The army-backed interim authorities in Egypt accuse the Gaza-ruling Hamas of involvement in attacks in Egypt. Hamas has vehemently denied the allegations.

Gaza officials like Uweida say as much as 40 percent of the needs of the costal enclave, which has been reeling under an Israeli blockade since 2007, used to come through the border tunnels.

He said Gaza`s gross domestic product also fell down by 4.6 percent during the third quarter of 2013, compared with the second quarter of the same year.

(Source / 06.03.2014)

IOF assaults Palestinian when arresting him

Occupied West Bank, ALRAY – Prisoner Club Society said Israeli forces assaulted Thursday Omar Daraghma,18, when arresting him in Tubas town, to the north of Nablus.

The forces beat Daraghma over the head and hands.

Society’s lawyer said that administration of Hawwara prison refused to receive Daraghma in prison due to his bad health condition.

The lawyer pointed out that daraghma’s clothes were blood-stained and clear injuries could be noticed on his face and right eye.

(Source / 06.03.2014)

Japan Grants about Half a Million to Support Projects in Palestine

RAMALLAH, March 6, 2014 (WAFA) – The Representative of Japan to the Palestinian Authority, Junya Matsuura, signed Thursday contracts with Representatives of four local authorities to support projects in Ramallah.

Matsuura, Ambassador for the Palestinian Affairs, signed contracts with mayors of four Palestinian municipalities and local councils to implement four news projects with fund made available through the Government of Japan through the Japan’s Grant Assistance for Grassroots Human Security Projects (GGP).

The signing ceremony was held at the Japan Representative Office to the Palestinian Authority in Ramallah.

A grant of US$121,605 was extended for Shawawreh Village Council to construct six additional classrooms in Al Halabi Mixed School. This project would solve the problem of lack of classrooms for 138 students and enable 430 students to enjoy a better learning environment.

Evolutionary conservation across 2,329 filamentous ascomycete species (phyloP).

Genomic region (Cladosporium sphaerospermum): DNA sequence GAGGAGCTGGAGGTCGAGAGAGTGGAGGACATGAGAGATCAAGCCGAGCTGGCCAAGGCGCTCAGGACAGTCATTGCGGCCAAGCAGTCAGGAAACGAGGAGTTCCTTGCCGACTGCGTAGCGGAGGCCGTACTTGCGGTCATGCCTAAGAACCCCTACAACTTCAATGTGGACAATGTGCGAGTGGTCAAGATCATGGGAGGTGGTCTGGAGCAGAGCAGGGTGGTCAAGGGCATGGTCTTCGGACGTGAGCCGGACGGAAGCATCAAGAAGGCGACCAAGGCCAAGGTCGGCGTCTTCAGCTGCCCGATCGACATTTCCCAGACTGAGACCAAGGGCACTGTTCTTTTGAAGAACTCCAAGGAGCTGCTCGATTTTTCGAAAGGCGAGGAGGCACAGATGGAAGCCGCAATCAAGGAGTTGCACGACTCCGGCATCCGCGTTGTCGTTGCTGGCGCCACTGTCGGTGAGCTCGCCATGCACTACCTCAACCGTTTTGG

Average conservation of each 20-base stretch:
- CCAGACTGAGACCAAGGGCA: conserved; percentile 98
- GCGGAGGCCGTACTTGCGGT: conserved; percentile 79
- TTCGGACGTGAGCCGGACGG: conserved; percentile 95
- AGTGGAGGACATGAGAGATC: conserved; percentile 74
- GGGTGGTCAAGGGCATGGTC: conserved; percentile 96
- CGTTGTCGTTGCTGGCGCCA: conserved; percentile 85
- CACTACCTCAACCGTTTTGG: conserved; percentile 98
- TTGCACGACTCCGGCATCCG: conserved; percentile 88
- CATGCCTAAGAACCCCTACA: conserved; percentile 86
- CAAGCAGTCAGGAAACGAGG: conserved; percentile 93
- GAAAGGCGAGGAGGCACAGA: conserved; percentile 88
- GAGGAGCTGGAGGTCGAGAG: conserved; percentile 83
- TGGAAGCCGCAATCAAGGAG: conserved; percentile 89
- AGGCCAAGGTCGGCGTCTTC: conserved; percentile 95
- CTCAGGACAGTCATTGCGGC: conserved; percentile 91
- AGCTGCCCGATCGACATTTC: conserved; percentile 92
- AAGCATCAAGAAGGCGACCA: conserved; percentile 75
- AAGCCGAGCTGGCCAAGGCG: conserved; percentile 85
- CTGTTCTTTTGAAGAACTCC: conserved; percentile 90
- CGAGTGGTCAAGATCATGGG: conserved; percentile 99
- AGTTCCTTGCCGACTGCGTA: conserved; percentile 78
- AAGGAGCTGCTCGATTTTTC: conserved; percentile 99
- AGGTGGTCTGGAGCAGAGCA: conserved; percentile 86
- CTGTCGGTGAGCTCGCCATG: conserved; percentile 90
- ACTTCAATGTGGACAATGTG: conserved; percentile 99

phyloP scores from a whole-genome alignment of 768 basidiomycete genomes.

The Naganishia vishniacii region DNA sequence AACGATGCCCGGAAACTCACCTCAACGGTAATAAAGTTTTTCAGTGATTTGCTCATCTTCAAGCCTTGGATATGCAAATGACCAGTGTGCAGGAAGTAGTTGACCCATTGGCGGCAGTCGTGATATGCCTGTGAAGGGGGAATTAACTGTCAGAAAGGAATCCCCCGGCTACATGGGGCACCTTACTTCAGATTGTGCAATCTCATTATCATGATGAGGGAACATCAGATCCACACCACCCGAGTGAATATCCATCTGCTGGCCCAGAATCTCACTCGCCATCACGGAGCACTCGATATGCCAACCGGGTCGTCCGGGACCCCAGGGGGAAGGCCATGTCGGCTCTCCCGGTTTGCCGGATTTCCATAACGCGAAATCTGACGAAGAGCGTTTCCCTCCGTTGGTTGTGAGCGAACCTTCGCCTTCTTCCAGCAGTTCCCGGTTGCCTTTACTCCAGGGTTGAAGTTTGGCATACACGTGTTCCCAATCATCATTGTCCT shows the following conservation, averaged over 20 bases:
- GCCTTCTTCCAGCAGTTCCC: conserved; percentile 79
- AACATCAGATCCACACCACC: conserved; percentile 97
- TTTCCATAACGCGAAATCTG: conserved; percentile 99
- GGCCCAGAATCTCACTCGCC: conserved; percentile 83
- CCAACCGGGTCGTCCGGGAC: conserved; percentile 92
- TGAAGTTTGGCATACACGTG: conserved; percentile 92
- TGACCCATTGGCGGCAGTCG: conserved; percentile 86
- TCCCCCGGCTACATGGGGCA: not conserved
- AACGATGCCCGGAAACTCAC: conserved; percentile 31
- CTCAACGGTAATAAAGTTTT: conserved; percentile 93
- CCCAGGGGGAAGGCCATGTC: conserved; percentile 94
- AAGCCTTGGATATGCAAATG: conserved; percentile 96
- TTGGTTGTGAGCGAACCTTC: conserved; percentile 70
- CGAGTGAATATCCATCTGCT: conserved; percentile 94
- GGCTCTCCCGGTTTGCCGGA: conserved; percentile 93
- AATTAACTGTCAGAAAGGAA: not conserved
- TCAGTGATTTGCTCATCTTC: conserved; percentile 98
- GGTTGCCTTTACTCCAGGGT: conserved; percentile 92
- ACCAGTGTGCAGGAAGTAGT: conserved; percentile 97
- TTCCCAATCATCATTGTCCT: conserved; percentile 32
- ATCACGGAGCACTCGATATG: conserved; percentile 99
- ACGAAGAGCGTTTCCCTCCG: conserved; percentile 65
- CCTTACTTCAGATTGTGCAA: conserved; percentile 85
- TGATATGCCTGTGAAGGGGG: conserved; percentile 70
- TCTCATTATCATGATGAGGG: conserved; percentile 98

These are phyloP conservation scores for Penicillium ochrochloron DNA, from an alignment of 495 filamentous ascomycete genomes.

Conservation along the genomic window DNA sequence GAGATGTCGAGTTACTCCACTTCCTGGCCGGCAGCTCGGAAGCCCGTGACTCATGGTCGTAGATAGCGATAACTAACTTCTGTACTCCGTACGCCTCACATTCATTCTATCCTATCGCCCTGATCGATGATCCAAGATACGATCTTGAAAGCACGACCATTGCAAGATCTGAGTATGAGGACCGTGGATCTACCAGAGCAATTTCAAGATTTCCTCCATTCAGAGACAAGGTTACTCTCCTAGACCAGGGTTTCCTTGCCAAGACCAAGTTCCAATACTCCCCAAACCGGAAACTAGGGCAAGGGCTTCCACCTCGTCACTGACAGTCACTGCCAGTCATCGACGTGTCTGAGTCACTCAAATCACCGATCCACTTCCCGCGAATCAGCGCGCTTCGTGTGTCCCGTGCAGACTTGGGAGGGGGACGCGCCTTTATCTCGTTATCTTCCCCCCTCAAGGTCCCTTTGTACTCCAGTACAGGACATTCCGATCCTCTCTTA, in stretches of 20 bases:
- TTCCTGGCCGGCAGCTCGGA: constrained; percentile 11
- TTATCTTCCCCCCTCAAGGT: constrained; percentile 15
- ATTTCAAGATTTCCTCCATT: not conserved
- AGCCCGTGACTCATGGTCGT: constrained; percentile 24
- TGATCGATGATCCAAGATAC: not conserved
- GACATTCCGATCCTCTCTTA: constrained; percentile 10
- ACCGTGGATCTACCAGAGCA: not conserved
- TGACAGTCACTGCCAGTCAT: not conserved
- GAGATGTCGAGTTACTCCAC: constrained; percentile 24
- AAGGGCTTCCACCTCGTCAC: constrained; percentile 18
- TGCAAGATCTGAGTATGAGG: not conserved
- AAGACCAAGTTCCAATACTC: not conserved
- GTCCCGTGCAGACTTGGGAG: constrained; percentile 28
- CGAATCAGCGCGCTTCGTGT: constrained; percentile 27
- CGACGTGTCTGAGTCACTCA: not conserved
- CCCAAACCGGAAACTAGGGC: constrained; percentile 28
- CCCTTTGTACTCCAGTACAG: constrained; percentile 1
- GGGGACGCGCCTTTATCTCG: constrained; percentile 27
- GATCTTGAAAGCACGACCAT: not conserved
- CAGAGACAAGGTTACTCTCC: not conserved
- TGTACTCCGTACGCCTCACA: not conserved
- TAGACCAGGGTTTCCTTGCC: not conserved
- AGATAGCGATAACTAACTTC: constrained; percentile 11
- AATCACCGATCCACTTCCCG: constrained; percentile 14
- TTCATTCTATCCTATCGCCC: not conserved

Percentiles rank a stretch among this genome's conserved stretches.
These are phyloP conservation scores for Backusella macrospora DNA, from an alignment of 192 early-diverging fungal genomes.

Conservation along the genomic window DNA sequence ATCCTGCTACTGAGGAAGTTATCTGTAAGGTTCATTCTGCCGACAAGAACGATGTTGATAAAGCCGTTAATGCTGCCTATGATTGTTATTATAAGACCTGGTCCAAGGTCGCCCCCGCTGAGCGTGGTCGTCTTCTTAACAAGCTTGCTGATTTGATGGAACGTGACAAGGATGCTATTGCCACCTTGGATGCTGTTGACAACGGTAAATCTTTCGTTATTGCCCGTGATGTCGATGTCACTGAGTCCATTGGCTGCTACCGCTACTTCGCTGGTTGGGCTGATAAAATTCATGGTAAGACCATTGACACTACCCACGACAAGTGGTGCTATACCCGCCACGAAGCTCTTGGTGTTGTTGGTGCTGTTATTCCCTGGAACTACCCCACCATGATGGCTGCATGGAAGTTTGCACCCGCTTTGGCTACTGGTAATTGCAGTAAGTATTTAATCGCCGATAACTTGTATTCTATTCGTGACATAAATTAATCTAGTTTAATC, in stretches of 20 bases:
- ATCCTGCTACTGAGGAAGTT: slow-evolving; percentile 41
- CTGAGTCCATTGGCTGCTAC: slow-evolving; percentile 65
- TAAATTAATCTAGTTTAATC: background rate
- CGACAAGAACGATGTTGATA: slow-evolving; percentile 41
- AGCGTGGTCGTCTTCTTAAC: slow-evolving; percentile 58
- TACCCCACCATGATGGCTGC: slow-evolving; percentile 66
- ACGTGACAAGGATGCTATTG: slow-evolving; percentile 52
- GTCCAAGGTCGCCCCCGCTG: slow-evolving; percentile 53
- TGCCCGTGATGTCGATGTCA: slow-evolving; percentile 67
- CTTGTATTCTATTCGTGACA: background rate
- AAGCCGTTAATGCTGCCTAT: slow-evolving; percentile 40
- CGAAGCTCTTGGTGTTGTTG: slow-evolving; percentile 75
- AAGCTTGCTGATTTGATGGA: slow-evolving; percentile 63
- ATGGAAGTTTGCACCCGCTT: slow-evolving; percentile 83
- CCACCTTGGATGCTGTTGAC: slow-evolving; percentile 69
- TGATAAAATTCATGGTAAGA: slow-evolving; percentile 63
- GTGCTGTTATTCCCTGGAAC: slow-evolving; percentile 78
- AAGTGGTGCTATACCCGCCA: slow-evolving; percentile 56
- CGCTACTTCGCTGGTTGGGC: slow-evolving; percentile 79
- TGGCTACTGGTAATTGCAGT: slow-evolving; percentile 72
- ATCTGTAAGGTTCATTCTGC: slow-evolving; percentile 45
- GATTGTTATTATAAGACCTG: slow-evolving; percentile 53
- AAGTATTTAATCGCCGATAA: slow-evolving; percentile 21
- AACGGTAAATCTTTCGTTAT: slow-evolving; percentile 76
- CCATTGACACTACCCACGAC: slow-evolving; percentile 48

A grant of US$120,741 was extended for Beit Ulla Municipality to construct nine additional classrooms in UNRWA Girls School of Beit Ulla. 393 students would enjoy learning in a better educational environment away from crowded classrooms.

A grant of US$ 121,770 was extended for Zawiya Municipality to rehabilitate 4300 meters of naked wires and upgrade the electricity network in the village by installing two new transformers. This would provide 900 households with safe and stable electricity supply.

A grant of US$ 120,450 was extended to Seilat Harthiya Municipality to rehabilitate 4000 meters of old wires and upgrade the electricity network in the village by installing a new transformer. Around 442 households would be directly affected by this project and thus benefiting from a safe and stable electricity supply.

Matsuura in his speeches emphasized Japan’s firm commitment to supporting Palestinian people from human security perspective as well as the importance of implementing social and economic development projects needed for Palestinian communities.

Since 1993 the Government of Japan has extended its official development assistance exceeding $1.4 billion, to the Palestinians. GGP projects have been formulated in collaboration with the Palestinian Authority through MoPAD since 2010.

(Source / 06.03.2014)

Israeli court sentences Sheikh Salah to eight months imprisonment

Israeli court sentences Sheikh Salah to eight months imprisonment


Al Qassam website- Occupied Jerusalem- The Magistrate Court in Jerusalem on Tuesday sentenced Sheikh Ra’ed Salah, the leader of the Islamic movement in 1948 occupied Palestine, to eight months imprisonment.

The Islamic movement said on its website that the court sentenced the Sheikh to 16 months including 8 months actual imprisonment and an 8 months suspended sentence.

It recalled that the court had found the Sheikh guilty in November last year of incitement in what came to be known as Wadi Al-Jauz sermon.

The Khutba or sermon was delivered on Friday 16/2/2007 after Israel was charged with demolishing part of the Aqsa Mosque ten days earlier.

Sheikh Salah is a prominent Islamic figure in 1948 occupied Palestine and is well-known for his strong defense of the Aqsa Mosque and his criticism of the Israeli Judaization policy.

The Islamic leader’s active defense of Islamic and Christian holy places in Jerusalem and 1948 occupied Palestine has led to his repeated detention at the hands of Israeli security apparatuses.

(Source / 06.03.2014)